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India and PakistanContinued Conflict or Cooperation?$
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Stanley Wolpert

Print publication date: 2010

Print ISBN-13: 9780520266773

Published to California Scholarship Online: March 2012

DOI: 10.1525/california/9780520266773.001.0001

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PRINTED FROM CALIFORNIA SCHOLARSHIP ONLINE (www.california.universitypressscholarship.com). (c) Copyright University of California Press, 2021. All Rights Reserved. An individual user may print out a PDF of a single chapter of a monograph in CALSO for personal use.date: 27 September 2021

Recent Attempts to Resolve the Escalating Conflict

Recent Attempts to Resolve the Escalating Conflict

Chapter:
(p.71) Eight Recent Attempts to Resolve the Escalating Conflict
Source:
India and Pakistan
Author(s):

Stanley Wolpert

Publisher:
University of California Press
DOI:10.1525/california/9780520266773.003.0009

Prolonged secret efforts by India and Pakistan to develop nuclear weapons reached their dramatic fruition in May 1998, when both camps exploded powerful nuclear bombs. World leaders from Britain, Russia, China, and the United States, tried their best to persuade both Prime Ministers Atul Bihari Vajpayee and Nawaz Sharif to reach peaceful agreements on all outstanding Indo-Pakistani conflicts as swiftly as possible. In February 1999, Vajpayee met with Sharif in Lahore in the so-called “Spring Summit of Friendship.” They were greeted with black flags by thousands of angry militant Pakistanis. General Pervez Musharraf, Pakistan's chief of army staff, ordered Pakistani troops to occupy icy Indian-built bunkers on the Line of Control in Kargil without informing Sharif. In his memoir, Musharaff asks, “How did we reach the present-day epidemic of terrorism and extremism?”. He blamed the Soviet invasion of Afghanistan and its aftermath, which triggered the influx of so many Pathan refugees into Pakistan camps. Benazir Bhutto, however, blamed Musharraf himself and his military aides.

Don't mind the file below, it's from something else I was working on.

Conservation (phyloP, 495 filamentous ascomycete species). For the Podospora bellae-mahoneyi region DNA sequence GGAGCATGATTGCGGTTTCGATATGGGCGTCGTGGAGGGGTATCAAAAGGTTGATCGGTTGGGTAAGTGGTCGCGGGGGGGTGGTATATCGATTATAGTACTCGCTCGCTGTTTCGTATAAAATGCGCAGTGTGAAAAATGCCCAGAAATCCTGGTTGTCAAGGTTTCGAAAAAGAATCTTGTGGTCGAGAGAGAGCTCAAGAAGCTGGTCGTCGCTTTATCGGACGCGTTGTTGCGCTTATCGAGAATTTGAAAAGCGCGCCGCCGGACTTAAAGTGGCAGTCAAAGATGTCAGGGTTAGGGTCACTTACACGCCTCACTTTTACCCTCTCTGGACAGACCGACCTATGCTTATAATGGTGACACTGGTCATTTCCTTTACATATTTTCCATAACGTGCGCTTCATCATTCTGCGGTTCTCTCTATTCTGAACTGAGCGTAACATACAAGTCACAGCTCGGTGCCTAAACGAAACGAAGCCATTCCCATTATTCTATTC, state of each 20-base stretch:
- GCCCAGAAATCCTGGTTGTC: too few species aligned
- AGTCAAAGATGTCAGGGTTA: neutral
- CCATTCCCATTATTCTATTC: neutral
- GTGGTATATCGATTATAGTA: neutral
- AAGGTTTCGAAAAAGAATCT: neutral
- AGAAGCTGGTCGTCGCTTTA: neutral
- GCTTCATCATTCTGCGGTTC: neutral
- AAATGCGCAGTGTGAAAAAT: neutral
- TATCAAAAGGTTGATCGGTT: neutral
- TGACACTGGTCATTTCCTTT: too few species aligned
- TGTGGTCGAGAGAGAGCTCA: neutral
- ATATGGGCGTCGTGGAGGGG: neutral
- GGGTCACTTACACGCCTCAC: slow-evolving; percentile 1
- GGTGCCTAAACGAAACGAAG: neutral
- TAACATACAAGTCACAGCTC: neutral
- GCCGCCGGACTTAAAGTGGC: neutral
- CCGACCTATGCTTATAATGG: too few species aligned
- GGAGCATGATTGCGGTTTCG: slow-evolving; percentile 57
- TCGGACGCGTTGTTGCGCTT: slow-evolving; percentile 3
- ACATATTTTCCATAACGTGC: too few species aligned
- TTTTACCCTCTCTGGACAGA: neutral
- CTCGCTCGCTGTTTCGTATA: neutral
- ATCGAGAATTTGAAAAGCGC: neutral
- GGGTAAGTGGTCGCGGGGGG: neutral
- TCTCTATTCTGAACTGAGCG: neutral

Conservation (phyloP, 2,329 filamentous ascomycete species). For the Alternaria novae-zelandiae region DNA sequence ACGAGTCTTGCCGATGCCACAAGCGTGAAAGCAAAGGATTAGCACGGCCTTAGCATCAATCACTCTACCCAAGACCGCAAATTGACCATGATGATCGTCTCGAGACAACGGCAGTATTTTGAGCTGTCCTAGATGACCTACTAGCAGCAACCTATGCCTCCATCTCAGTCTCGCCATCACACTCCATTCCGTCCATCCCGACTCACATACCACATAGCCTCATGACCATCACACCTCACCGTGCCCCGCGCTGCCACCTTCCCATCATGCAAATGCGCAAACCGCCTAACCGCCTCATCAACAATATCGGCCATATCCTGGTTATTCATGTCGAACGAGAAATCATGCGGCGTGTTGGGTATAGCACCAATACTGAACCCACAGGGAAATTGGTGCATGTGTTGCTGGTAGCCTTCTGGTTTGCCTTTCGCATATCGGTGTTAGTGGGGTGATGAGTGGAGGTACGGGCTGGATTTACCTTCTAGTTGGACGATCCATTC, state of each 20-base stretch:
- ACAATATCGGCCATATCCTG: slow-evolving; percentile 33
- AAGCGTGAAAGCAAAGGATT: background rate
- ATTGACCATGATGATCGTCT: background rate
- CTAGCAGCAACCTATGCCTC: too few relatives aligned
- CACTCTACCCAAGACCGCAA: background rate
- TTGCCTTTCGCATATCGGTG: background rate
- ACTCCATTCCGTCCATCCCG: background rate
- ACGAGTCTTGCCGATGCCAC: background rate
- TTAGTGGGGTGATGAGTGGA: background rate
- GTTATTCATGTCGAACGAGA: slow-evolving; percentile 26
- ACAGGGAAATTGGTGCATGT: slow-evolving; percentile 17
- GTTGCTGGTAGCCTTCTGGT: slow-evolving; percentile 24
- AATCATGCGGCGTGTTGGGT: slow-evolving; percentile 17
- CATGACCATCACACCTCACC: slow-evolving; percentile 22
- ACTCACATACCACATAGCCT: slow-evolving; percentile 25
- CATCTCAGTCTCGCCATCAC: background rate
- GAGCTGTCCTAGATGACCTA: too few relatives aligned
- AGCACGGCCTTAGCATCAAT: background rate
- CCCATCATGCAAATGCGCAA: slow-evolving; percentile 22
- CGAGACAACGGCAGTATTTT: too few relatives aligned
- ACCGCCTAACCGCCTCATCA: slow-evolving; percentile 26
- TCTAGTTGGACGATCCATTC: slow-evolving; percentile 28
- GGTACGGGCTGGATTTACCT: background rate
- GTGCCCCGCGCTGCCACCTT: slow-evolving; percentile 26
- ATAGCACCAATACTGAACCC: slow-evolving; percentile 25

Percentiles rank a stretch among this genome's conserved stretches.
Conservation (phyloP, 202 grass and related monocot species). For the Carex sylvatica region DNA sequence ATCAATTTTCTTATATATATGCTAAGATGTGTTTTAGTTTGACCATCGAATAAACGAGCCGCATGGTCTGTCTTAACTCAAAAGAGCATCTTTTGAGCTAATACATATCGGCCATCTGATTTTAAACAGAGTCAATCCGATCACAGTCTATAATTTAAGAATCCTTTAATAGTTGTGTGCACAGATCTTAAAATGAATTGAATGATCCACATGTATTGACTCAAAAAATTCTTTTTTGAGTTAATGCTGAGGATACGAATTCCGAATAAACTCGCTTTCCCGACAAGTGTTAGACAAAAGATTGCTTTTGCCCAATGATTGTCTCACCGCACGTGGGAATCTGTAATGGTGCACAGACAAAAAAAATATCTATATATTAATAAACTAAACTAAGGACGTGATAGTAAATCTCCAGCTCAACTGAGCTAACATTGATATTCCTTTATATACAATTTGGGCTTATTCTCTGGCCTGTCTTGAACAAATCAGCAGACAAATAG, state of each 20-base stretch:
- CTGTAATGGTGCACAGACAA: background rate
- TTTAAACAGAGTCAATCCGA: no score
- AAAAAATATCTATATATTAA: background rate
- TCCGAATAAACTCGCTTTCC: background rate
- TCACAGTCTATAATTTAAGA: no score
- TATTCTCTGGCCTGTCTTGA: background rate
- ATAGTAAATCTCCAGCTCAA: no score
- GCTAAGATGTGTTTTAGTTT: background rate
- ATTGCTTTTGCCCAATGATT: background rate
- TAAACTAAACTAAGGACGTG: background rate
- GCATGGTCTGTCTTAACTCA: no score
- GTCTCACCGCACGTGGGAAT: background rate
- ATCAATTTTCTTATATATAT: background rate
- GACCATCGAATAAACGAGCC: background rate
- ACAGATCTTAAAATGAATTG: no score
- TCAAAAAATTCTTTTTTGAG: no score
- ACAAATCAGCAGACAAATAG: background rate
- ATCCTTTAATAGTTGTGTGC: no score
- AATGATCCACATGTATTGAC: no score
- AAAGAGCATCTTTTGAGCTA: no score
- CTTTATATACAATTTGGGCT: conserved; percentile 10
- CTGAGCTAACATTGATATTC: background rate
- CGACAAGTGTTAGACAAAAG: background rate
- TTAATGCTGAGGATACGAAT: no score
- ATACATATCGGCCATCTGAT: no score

Keywords:   Afghanistan, India, Pakistan, Atul Bihari Vajpayee, Nawaz Sharif, conflicts, Pervez Musharraf, Kargil, terrorism, extremism

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